I think that there will be whining about the rewards change from customers just because everybody whines about everything these days. But people are so addicted to their favorite Starbucks beverage that this will not affect sales in the slightest or rewards membership in the slightest. Starbucks just holds on to a bit more revenue.

Ryan Mathews
Guest
3 years 7 months ago

My guess is that it won’t work.

Why?

Because the customers who currently are loyal will remain loyal and those that a. don’t like the coffee; b. don’t like the idea of a hipster coffee chain; c. don’t like Howard Schultz’s politics; d. think there is insufficient value for cost; e. won’t see the benefit of spending $62.50 to get a “free” reward, etc.

I go to Starbucks every day, often several times a day. But when I run the math on this deal, it doesn’t seem all that attractive.

Robert Hilarides
Guest
3 years 7 months ago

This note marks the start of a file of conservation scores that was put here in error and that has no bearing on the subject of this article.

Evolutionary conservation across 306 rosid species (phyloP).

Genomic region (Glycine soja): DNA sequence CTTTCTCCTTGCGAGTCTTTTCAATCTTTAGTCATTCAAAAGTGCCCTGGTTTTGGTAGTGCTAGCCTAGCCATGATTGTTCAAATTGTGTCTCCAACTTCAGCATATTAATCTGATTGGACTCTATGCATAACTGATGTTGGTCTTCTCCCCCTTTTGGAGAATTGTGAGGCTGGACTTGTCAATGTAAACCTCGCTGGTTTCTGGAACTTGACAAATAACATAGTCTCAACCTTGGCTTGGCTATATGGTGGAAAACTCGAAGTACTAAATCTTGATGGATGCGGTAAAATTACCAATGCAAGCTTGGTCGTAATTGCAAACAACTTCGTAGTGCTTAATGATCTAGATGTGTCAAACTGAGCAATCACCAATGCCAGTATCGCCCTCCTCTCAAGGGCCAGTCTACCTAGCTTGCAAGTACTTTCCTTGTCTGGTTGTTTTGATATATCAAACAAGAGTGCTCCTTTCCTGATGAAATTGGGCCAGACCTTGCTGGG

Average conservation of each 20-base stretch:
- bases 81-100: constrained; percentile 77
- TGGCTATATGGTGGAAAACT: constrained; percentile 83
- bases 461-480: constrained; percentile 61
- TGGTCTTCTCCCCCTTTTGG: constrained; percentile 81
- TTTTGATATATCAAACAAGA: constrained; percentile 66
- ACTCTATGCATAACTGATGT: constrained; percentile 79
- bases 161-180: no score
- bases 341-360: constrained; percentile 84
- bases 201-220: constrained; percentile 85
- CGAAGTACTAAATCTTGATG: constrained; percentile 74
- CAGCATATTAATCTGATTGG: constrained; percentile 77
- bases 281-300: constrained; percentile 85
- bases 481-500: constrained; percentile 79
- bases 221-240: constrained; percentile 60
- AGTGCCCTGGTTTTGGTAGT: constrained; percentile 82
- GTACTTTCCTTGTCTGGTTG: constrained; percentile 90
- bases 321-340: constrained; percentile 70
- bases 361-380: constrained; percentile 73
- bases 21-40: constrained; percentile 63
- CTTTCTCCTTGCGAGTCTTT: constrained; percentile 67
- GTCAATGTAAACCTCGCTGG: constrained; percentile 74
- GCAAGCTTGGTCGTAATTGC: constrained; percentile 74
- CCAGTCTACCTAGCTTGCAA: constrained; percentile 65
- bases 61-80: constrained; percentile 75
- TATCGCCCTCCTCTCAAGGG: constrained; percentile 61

The objective to “increase the number of members” is a good one only if it is bringing new shoppers into the store or expanding dollar ring. The only way I see this change increasing the “number of members” is if it converts current loyals to join the club. A heavy spender may now feel motivated to join to reap the rewards that will accrue sooner than under the old structure. But then you are just subsidizing your loyals who were largely content. Will some spend more each visit? Occasional/light/non-customers will now be LESS motivated to join, so this won’t be a significant source of new members. These buyers likely skew toward drip coffee which costs $2 to $3, now requiring 40 to 60 visits to earn a free cup, considerably more than the old 12. Will competitive retailers’ loyals convert for a program like this? Doesn’t seem likely given the role of coffee shop gestalt in driving the store selection. The changes are still smart, but because they reward ticket ring instead of merely store… Read more »